Native American History Books
This book offers the most balanced and useful review of Jackson's Indian policies. Satz provides a thoughtful exploration of the positions assumed by Jackson and the other participants in the debate over removal. The complications that plagued the removal process itself are also thoroughly discussed.
This is the best book on the Paiute mystic and the revival of the Ghost Dance in the 1890s. Based on meticulous research, including interviews with family members, the authors build a compelling and authoritative narrative.
Wilkins offers a more sympathetic treatment of the Cherokee signers of the Treaty of New Echota than most other historians. Placing Major Ridge's decision within the context of a lifetime of nation-building efforts, Wilkins suggests there was more tragedy than treason within his actions.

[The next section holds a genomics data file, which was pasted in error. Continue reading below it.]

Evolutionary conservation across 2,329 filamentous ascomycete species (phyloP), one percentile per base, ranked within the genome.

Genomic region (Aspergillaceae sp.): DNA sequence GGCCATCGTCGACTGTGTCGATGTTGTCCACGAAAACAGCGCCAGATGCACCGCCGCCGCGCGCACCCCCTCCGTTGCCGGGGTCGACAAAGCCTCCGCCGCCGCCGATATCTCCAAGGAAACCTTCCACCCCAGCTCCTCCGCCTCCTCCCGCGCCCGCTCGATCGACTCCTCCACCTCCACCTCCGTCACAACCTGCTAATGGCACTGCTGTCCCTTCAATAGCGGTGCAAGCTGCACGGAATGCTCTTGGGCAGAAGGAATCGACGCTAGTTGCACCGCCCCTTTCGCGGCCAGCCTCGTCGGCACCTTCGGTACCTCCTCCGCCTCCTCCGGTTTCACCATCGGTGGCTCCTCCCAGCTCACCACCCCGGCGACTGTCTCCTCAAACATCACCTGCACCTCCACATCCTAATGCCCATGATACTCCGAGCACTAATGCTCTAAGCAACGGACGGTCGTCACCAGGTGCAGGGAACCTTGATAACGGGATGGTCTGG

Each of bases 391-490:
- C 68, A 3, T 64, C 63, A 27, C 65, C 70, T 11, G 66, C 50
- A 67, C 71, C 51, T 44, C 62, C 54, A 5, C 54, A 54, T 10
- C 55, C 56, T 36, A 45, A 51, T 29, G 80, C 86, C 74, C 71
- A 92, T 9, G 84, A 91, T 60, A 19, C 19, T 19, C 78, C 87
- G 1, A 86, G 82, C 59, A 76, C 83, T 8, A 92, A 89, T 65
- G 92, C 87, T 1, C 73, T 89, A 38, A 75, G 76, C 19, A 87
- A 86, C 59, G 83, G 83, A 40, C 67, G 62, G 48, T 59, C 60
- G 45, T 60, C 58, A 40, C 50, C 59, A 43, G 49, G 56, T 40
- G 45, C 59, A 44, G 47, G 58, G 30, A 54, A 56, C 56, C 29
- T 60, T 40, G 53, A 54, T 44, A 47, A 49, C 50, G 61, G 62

McLouglin traces the nation building efforts of the Cherokees from the late nineteenth century through Worcester v. Georgia. He sets these efforts against an interesting introduction to Cherokee culture and society in the decades preceding. The book is detailed and comprehensive. Readers interested in a quick introduction and overview should look elsewhere, but readers interested in an authoritative examination of Cherokee nation building will be rewarded.
Tenskwatawa, the younger brother of Tecumseh, the legendary Shawnee leader, is the focus of this useful and interesting book. Edmunds explores the nationalist vision of this Indian prophet, the conditions that contributed to his ascendance, and the rise and fall of the movement he initiated. The complexity of the story makes for a somewhat dense narrative, but the reader is rewarded with an appropriately nuanced portrait of British-American-Indian relations in the first decade of the nineteenth century.